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Structural and Multidisciplinary Optimization

, Volume 42, Issue 6, pp 811–821 | Cite as

Estimating training data boundaries in surrogate-based modeling

  • Luis E. Pineda
  • Benjamin J. Fregly
  • Raphael T. Haftka
  • Nestor V. QueipoEmail author
Research Paper

Abstract

Using surrogate models outside training data boundaries can be risky and subject to significant errors. This paper presents a computationally efficient approach to estimate the boundaries of training data inputs in surrogate modeling using the Mahalanobis distance (MD). This distance can then be used as a threshold for deciding whether or not a particular prediction site is within the boundaries of the training data inputs, and has the potential of a likelihood/probabilistic interpretation. The approach is evaluated using two and four dimensional analytical restricted input spaces and a complex biomechanical six dimensional problem. The proposed approach: i) gives good approximations for the boundaries of the restricted input spaces, ii) exhibits reasonable error rates when classifying prediction sites as inside or outside known restricted input spaces and iii) reflects expected error trends for increasing values of the MDs similar to those obtained using a computationally expensive convex hull approach.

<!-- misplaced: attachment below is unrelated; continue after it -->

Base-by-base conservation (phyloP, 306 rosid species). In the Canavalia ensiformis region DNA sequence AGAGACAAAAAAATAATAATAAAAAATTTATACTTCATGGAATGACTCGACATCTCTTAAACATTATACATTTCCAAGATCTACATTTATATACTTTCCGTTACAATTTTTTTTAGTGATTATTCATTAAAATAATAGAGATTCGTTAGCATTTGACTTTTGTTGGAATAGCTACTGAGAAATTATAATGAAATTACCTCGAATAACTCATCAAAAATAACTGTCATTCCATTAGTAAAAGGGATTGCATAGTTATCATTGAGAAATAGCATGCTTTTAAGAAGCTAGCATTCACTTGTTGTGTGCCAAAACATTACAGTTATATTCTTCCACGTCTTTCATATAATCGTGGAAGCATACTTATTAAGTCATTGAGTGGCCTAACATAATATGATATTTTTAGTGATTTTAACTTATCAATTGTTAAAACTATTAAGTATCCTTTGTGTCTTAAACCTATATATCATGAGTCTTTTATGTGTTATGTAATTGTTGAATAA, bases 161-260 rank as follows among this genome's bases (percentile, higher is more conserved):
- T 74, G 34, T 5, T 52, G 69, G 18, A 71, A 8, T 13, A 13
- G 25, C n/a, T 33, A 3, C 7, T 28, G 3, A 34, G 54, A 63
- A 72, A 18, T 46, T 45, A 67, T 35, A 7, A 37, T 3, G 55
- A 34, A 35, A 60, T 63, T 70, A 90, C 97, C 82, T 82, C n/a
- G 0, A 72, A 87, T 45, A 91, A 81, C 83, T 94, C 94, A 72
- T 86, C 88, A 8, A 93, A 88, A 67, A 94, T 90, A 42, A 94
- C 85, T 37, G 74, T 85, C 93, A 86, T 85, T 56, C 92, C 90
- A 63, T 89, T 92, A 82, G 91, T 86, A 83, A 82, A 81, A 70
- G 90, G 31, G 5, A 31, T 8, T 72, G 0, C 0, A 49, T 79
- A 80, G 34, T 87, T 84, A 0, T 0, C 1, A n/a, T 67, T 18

Keywords

Surrogate modeling Training data boundaries Mahalanobis distance 

Nomenclature

BER

Balanced error rate

C

Covariance matrix

KS

Kolmogorov-Smirnov

LHS

Latin hypercube sampling

m

Number of training data

MD

Mahalanobis distance

n

Number of input variables

p

Probability of a prediction site being within the training data boundaries

Rp

Set of real numbers of dimension p

S

Surrogate model

T

Training data

x

Input variables

y

Response variables

α

Statistical significance level

\(\chi_p^{2} \)

Chi-square distribution—p degrees of freedom

Δ

Difference

ε

Relative error

μ

Mean

Subindices

b

boundary estimation

b20

median of top 20% largest Mahalanobis distances

bl

largest Mahalanobis distance

T

training data

Notes

Acknowledgements

This work was supported in part by the National Science Foundation CBET Division under Grant No. 0602996 to B. J. Fregly and R. T. Haftka.

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Copyright information

© Springer-Verlag 2010

Authors and Affiliations

  • Luis E. Pineda
    • 1
  • Benjamin J. Fregly
    • 2
  • Raphael T. Haftka
    • 2
  • Nestor V. Queipo
    • 1
    Email author
  1. 1.Applied Computing InstituteUniversity of ZuliaMaracaiboVenezuela
  2. 2.Department of Mechanical and Aerospace EngineeringUniversity of FloridaGainesvilleUSA

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